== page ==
Tourniquet USE ONLY AS A LAST RESORT !!!!!!!!! Once applied Never loosen Get Help at Once!!
Classifications: by depth –1 st degree sunburn epidermis only never blisters not calculated in burn extent –2 nd degree through the epidermis into the dermis pink, moist, painful white, dry, less sensation –3 rd degree All three layers burned May be tissue damage to the bone May or may not be painful
Caring for a Minor Burn Do: –Check scene for safety –Remove source of burn –Cool 1 st and 2 nd degree burns with cool running water –Cover wound loosely with a sterile dressing
DO NOT!!!! –Use ice –Break blisters –Remove pieces of clothing stuck to burn –Use any type of ointment on a severe burns –Do not immerse 3 rd degree burns in water –Do not touch the area of a burn with anything but a clean covering
Chemical Burns Remove contaminated clothing if possible Brush off dry chemicals Flush burn with water for 15 to 20 minutes Flush eye, if chemical in eye, for 15 – 20 min.
Electrical Burns Look First, Do Not Touch –DO NOT go near person until he/she is not in contact with power source High-voltage: call 911 Turn off power source Observe for cardiac arrest Care for shock, thermal burns All need advanced medical care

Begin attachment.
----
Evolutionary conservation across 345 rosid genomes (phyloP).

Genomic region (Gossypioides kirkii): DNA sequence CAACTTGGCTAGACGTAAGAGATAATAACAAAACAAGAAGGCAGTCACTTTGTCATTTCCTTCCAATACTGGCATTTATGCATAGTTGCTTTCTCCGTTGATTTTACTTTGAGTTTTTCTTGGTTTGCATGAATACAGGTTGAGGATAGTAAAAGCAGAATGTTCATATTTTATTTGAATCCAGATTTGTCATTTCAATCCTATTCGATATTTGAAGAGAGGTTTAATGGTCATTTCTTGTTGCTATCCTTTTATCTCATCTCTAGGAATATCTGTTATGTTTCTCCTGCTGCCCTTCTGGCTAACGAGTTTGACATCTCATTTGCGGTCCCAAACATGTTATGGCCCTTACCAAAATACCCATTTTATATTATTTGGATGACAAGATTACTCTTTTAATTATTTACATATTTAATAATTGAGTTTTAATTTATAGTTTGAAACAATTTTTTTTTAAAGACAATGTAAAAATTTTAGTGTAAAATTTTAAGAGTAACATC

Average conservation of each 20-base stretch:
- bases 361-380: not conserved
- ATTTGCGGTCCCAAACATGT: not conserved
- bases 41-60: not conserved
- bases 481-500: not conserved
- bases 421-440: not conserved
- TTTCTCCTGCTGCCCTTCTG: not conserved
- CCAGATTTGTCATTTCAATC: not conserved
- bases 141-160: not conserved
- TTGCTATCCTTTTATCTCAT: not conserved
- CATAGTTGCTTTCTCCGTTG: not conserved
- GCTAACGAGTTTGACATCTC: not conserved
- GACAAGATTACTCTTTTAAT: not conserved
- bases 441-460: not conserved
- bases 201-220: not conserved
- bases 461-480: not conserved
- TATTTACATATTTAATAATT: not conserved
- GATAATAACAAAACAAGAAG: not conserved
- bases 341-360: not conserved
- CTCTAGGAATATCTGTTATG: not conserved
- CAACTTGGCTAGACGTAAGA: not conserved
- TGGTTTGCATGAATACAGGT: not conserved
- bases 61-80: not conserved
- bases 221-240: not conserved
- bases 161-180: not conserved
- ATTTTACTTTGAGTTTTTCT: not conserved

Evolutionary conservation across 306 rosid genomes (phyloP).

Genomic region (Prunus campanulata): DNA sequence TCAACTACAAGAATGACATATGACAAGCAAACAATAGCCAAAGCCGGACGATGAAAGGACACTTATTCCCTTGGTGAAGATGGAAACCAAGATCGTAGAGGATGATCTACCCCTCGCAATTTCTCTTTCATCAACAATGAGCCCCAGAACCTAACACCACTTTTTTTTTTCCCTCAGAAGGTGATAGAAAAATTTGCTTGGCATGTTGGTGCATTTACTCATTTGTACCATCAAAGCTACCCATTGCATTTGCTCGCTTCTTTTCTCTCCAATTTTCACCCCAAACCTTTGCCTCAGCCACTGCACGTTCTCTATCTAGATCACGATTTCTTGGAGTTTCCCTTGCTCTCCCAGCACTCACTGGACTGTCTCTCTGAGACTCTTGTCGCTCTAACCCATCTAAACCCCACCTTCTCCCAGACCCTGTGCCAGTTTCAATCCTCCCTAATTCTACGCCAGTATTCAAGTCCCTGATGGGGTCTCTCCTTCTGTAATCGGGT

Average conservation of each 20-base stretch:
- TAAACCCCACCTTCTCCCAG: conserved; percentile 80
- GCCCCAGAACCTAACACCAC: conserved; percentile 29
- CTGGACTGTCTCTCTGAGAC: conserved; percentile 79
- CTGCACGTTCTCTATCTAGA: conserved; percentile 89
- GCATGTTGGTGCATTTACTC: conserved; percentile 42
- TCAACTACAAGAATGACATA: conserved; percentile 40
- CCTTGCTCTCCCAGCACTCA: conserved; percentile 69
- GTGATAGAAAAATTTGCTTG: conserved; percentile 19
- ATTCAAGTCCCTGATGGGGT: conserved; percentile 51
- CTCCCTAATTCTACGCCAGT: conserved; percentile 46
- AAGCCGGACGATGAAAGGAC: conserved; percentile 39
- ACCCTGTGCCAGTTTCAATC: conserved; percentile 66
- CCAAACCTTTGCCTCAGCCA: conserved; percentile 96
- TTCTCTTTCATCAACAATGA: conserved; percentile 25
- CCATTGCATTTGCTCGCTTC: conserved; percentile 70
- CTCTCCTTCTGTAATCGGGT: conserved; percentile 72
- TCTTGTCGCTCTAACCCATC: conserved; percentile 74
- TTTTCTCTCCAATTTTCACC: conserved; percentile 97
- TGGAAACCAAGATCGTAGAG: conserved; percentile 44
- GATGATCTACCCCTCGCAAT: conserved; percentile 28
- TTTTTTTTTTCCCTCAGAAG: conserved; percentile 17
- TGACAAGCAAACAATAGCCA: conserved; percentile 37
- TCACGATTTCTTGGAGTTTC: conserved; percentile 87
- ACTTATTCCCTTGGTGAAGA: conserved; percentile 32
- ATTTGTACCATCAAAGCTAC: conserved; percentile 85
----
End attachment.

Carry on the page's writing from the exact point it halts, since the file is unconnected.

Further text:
When to Call 911 Trouble breathing Burns covers more than one body part or a large surface area Suspected burns to the airway Burns to the head, neck, hands, feet or genitals 3 rd degree burns in victims under 5, adults over 60 years Burns from chemicals, explosions, or electricity
Lesson 10 Injuries to Muscles, Bones and Joints
Types of Muscle, Bone and Joint Injuries Fractures: break in bone –Open Fracture: skin over fracture broken –Closed Fracture: skin over fracture intact Dislocation: displacement of a bone at the joint